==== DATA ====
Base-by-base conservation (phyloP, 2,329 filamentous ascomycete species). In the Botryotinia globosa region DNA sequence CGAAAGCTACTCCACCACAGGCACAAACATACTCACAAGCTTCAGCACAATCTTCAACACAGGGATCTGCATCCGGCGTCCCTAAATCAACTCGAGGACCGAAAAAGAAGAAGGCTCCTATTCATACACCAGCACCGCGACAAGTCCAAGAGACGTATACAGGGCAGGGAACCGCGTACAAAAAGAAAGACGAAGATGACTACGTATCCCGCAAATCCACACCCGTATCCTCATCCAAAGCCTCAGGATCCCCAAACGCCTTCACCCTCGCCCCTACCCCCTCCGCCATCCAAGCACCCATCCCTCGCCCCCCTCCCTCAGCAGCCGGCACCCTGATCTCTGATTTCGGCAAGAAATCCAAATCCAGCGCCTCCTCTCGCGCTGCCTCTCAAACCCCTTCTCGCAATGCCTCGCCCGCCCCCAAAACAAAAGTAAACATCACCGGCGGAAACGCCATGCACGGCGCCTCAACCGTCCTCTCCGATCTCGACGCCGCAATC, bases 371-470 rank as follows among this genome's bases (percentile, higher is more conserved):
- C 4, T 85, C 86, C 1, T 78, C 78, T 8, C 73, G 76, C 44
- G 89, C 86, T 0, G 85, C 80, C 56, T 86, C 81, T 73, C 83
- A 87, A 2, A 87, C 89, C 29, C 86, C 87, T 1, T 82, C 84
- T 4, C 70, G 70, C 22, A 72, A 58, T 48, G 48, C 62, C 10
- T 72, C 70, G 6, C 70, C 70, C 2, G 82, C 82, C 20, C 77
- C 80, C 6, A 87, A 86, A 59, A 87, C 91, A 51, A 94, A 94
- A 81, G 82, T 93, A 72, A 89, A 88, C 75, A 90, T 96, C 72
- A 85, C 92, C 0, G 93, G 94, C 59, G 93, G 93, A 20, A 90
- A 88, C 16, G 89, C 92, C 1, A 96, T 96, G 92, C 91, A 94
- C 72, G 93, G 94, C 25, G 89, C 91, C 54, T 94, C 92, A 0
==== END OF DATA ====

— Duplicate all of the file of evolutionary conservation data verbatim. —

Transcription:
Base-by-base conservation (phyloP, 2,329 filamentous ascomycete species). In the Botryotinia globosa region DNA sequence CGAAAGCTACTCCACCACAGGCACAAACATACTCACAAGCTTCAGCACAATCTTCAACACAGGGATCTGCATCCGGCGTCCCTAAATCAACTCGAGGACCGAAAAAGAAGAAGGCTCCTATTCATACACCAGCACCGCGACAAGTCCAAGAGACGTATACAGGGCAGGGAACCGCGTACAAAAAGAAAGACGAAGATGACTACGTATCCCGCAAATCCACACCCGTATCCTCATCCAAAGCCTCAGGATCCCCAAACGCCTTCACCCTCGCCCCTACCCCCTCCGCCATCCAAGCACCCATCCCTCGCCCCCCTCCCTCAGCAGCCGGCACCCTGATCTCTGATTTCGGCAAGAAATCCAAATCCAGCGCCTCCTCTCGCGCTGCCTCTCAAACCCCTTCTCGCAATGCCTCGCCCGCCCCCAAAACAAAAGTAAACATCACCGGCGGAAACGCCATGCACGGCGCCTCAACCGTCCTCTCCGATCTCGACGCCGCAATC, bases 371-470 rank as follows among this genome's bases (percentile, higher is more conserved):
- C 4, T 85, C 86, C 1, T 78, C 78, T 8, C 73, G 76, C 44
- G 89, C 86, T 0, G 85, C 80, C 56, T 86, C 81, T 73, C 83
- A 87, A 2, A 87, C 89, C 29, C 86, C 87, T 1, T 82, C 84
- T 4, C 70, G 70, C 22, A 72, A 58, T 48, G 48, C 62, C 10
- T 72, C 70, G 6, C 70, C 70, C 2, G 82, C 82, C 20, C 77
- C 80, C 6, A 87, A 86, A 59, A 87, C 91, A 51, A 94, A 94
- A 81, G 82, T 93, A 72, A 89, A 88, C 75, A 90, T 96, C 72
- A 85, C 92, C 0, G 93, G 94, C 59, G 93, G 93, A 20, A 90
- A 88, C 16, G 89, C 92, C 1, A 96, T 96, G 92, C 91, A 94
- C 72, G 93, G 94, C 25, G 89, C 91, C 54, T 94, C 92, A 0